Delhi Government is not tiring of proclaiming the success of the odd even system (system of allowing cars with odd or even number- plates to run on alternate days),that it ventured to try in the Capital in the first fortnight of January 2016.
Full page ads in newspapers, hoardings on highways, ads on TV and radio, press statements, press conferences, public meetings,all possible publicity media have been fully exploited.But was it a success really?
To succeed, according to dictionaries, means: to accomplish what was intended.In this case, what was intended was to achieve reduction in air pollution. The maximum reduction in air pollution that the scientists are willing to concede as being attributable to the odd even formula is 3 to 4% which did not mean any alteration the categorisation of air quality as very poor. Which means that the intended purpose was not achieved. What was achieved as a bye-product was reduction if road congestion. In other words, as the Times of India implied in editorial comments on 13.2.16, you took treatment for weight loss but achieved reduction in hair loss.
That the odd even venture will not help reduce air pollution was obvious from the beginning as cars constituted just about 5% of the motorised vehicles in Delhi and their emissions were the least polluting factor. The bigger factors were the dust (from roads and construction activity)burning of rubbish etc and commercial vehicles. With odd even formula, just about 3% of the vehicles would be off the roads. But the odd even formula appealed to the Delhi government as the most attractive option as the car owners being numerically disadvantaged were least likely to resist.Besides it would have maximum dramatic impact on public psyche.
What the Delhi Government is proclaiming as the success of the scheme but what was really a side effect, was the reduction in road congestion with 3% of the vehicles going off the roads at peak hours.This was possible because those effected were people commuting by their own cars who obviously compromised because they calculated that, with the duration of the scheme being 15 days, each of them would be affected for 6-7 days. (Some of them had 2 cars with odd/even numbers and some could car-pool). For 6-7 days they could manage by hiring taxis or 3-wheelers. It was not any pursuation by Govt through frequent appeals on radio etc. as they are proclaiming, since the scheme. it was known all along, would not affect those not using personal cars as such people were not very likely to use public transport. The public transport, as it happened. was impacted only marginally although some 3000 additional buses were put on the roads.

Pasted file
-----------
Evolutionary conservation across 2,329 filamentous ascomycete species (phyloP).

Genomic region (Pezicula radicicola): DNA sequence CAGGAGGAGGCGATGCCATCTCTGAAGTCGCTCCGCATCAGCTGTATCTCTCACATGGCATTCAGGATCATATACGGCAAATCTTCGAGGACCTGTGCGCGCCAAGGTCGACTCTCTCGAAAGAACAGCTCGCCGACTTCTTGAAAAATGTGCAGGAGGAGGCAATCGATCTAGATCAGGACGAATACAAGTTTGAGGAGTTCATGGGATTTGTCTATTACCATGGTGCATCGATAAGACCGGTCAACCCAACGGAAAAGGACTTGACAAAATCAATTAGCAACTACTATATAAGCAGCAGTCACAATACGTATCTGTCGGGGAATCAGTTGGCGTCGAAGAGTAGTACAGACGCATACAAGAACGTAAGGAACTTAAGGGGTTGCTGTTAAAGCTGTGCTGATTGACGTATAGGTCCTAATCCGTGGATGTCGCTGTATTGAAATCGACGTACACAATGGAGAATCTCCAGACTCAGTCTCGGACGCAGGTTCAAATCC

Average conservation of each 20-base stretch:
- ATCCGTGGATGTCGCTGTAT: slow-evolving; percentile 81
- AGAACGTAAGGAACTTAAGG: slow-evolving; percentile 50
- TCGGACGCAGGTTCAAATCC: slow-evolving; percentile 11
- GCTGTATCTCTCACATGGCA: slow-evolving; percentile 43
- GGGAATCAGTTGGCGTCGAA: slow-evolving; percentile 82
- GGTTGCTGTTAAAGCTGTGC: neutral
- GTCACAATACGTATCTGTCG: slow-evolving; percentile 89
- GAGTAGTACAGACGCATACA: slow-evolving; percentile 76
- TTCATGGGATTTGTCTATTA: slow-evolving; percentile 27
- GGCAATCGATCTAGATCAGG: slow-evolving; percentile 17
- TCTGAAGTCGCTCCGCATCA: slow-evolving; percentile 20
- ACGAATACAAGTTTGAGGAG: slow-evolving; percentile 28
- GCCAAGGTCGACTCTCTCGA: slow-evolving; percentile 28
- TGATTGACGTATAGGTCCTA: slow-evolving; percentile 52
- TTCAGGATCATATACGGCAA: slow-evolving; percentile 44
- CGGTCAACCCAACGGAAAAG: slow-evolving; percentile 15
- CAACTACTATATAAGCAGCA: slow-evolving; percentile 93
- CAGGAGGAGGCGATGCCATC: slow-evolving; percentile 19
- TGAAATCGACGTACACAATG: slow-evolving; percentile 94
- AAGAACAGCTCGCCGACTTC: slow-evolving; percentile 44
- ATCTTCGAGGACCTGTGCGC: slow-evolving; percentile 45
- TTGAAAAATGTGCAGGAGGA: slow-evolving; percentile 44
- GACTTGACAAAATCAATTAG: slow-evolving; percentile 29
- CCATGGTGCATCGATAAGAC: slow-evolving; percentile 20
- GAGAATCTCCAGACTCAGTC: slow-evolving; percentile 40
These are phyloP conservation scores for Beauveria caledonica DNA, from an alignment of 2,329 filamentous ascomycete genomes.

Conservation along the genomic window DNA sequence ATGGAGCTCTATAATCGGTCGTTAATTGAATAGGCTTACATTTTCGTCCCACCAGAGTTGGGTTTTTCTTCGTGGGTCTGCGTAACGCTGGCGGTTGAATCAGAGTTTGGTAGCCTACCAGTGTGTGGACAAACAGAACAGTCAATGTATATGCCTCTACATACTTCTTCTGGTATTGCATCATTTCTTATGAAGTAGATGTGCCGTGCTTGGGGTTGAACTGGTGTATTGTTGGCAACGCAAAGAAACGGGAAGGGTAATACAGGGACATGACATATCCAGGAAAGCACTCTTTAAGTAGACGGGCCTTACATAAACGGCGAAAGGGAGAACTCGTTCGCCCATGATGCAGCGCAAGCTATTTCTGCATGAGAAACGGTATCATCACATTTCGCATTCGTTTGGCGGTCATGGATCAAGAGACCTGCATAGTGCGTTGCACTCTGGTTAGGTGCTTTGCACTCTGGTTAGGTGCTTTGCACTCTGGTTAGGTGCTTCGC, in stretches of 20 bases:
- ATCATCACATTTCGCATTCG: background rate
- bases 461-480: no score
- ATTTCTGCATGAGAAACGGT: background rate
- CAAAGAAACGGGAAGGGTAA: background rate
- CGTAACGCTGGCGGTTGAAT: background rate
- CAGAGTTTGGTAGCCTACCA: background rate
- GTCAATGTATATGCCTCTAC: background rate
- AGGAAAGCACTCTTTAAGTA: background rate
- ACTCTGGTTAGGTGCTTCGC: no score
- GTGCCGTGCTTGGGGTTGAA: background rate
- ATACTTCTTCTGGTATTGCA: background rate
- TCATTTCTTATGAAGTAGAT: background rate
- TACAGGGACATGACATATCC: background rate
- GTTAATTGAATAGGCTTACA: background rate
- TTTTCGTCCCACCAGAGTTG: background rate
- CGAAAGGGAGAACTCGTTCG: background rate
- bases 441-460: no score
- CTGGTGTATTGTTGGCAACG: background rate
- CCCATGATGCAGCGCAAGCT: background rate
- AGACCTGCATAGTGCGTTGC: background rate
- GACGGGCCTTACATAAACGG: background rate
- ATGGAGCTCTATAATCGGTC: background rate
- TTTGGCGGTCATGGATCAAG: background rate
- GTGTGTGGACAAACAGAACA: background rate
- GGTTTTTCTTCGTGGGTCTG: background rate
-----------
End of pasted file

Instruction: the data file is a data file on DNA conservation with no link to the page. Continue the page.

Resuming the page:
The government, encouraged by the hair strengthening effect of the medicine they administrated for weight loss, has now changed the goal post and decided to go in for a repeat of the earlier venture ostensibly because the people want it. Surveys conducted by the Delhi govt. through various means indicated that a majority wanted repeat performance, some even on a permanent basis. It is obvious that since only a small minority of people commute by personal cars, the majority would support repetition of the drama. Through their surveys, the Government did not even try to ascertain how many people are using personal cars to commute and their opinion in the matter. This apparently does not matter since such people constitute a very small fraction of the voters. The majority would be happier still if all the cars were eliminated on all days even though that would not help reduce air pollution.
Meanwhile it has been brought out in a PIL filed before the Delhi High Court that the Delhi Government has totally failed in its own duty to implement the pollution control measures under the existing law. The pollution certifying booths are a sham and there is no checking worth the name to ensure that vehicles carry the pollution cotrol certificates as prescribed under the law. It becomes clear that government is more interested in drama than in achieving the purpose of reducing air pollution.